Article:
There are many examples but I think the first time I became aware of all of this was when I saw that classic Ramones Tee (the one that’s a take on the US presidential seal but with the band members names around the edge) for sale in the kids department at H&M. Stella was tiny, maybe 18 months old and I’m only slightly ashamed to say that I bought one for her. There was just something so wonderfully strange about the idea of a toddler wearing a Ramones T‑Shirt. I don’t think I really thought about it too much at the time but H&M must have bought the license to use that image. They obviously knew that there was a market for parents, like me, who would take some kind of pleasure in dressing their kids with these images that used to mean something to them. I’m a bit young for the Ramones really but even so it clearly worked.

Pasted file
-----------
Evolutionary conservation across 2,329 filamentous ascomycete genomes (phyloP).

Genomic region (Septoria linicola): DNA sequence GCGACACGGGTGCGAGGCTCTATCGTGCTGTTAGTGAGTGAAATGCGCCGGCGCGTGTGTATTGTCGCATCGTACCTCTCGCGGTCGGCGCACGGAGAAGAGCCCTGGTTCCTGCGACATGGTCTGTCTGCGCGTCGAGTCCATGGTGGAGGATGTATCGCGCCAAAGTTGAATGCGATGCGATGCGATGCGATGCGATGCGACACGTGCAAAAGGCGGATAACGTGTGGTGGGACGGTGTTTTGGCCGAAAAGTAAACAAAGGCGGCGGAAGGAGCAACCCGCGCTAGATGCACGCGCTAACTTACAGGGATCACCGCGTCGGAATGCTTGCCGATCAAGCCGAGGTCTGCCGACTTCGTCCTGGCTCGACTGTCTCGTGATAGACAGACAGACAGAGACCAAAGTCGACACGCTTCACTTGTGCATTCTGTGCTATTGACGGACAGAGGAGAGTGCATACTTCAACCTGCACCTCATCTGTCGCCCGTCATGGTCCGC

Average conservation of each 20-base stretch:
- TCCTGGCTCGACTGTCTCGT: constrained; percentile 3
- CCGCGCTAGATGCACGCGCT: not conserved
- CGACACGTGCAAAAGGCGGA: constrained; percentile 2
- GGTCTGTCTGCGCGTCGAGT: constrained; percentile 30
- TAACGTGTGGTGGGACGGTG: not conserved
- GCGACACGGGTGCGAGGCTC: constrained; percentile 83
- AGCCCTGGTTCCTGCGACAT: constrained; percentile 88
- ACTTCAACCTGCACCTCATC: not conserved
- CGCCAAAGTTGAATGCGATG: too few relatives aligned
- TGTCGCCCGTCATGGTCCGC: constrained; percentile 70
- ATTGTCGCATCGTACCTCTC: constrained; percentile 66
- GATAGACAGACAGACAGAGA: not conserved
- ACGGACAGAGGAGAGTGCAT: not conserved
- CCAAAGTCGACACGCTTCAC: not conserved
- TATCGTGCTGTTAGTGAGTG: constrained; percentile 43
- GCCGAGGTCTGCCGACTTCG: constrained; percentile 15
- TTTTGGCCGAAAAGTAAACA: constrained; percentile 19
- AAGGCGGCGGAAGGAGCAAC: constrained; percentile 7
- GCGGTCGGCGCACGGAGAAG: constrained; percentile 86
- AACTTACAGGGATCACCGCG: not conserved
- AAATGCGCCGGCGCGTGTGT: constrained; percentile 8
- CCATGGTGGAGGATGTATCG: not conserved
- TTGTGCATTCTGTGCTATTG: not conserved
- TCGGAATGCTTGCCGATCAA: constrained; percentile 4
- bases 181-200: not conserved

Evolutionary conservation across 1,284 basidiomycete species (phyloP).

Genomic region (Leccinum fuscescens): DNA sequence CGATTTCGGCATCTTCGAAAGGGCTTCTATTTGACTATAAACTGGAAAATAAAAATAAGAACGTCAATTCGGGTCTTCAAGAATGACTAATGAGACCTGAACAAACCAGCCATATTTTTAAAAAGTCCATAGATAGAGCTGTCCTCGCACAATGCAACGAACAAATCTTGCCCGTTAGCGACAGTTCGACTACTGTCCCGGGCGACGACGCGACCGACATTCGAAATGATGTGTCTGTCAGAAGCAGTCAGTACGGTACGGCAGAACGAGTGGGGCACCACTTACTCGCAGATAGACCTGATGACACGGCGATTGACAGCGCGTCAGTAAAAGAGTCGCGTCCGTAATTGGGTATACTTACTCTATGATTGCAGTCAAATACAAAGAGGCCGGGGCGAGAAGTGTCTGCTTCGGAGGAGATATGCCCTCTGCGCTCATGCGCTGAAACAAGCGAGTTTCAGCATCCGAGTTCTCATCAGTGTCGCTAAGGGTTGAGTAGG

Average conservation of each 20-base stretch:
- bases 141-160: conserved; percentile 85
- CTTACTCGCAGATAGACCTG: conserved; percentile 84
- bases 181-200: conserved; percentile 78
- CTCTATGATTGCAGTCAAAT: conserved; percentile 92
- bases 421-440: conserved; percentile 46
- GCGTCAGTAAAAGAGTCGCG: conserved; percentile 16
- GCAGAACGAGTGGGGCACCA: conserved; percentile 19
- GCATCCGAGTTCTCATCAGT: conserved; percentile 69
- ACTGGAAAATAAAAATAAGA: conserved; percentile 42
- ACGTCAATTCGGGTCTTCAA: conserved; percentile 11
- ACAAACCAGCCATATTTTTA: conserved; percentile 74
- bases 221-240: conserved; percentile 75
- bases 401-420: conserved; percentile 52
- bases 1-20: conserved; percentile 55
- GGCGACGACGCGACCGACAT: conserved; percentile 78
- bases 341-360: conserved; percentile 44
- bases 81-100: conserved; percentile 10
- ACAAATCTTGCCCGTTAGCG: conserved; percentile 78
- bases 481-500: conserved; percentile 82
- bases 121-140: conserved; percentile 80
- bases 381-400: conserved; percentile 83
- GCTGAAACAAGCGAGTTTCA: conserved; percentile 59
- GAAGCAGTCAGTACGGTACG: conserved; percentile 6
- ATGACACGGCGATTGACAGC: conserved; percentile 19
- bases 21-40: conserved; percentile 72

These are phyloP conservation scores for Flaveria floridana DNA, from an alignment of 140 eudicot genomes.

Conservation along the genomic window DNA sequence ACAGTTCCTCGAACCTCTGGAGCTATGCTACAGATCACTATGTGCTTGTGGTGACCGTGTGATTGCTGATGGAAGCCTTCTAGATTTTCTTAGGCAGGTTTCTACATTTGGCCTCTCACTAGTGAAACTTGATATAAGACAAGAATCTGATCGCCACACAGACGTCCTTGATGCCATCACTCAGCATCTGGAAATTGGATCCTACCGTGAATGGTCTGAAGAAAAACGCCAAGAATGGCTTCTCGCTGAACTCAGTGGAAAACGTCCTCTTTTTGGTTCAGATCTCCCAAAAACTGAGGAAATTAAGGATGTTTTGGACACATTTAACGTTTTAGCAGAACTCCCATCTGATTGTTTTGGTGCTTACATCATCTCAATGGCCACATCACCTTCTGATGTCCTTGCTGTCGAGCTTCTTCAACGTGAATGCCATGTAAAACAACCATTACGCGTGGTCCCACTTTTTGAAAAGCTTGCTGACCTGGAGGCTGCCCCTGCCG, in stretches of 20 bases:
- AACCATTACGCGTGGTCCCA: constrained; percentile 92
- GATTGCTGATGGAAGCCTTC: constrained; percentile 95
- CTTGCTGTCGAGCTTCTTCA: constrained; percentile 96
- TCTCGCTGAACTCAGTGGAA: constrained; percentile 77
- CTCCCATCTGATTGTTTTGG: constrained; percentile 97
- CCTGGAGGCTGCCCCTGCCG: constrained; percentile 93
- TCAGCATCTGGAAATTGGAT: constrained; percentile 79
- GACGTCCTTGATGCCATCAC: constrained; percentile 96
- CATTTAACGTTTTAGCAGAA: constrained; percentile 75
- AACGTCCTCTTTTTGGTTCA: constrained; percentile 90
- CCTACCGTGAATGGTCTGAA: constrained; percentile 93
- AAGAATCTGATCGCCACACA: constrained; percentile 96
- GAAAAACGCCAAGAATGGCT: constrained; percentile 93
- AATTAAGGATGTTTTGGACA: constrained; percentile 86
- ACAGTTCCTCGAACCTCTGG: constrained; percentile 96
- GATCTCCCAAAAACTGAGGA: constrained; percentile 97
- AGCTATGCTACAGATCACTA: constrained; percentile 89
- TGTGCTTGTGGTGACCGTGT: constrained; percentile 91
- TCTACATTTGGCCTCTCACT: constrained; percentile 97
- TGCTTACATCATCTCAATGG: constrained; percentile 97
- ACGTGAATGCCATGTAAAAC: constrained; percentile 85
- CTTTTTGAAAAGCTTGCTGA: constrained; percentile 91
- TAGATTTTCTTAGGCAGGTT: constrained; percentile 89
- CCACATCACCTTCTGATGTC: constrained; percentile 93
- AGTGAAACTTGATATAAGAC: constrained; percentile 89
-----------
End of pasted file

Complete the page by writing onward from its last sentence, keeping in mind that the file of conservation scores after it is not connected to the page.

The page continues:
Later I saw replica Sonic Youth ‘Goo’ T shirts in Urban Outfitters, for something like 50 quid a pop. This felt different. These were aimed at an audience that was too young to be me but too old to me my daughter. This was fashion. The ‘Goo’ album is probably so iconic because of its sleeve (and Tee). The design by Raymond Pettibon is based on an infamous press image of Maureen Hindley and David Smith, key witnesses in the 1966 Moors Murders trial involving serial killers Myra Hindley and Ian Brady. So where did this come from? Surely these references were lost on this audience? Surely ‘Goo’ wasn’t an important record to them? So why would they want to buy this Tee?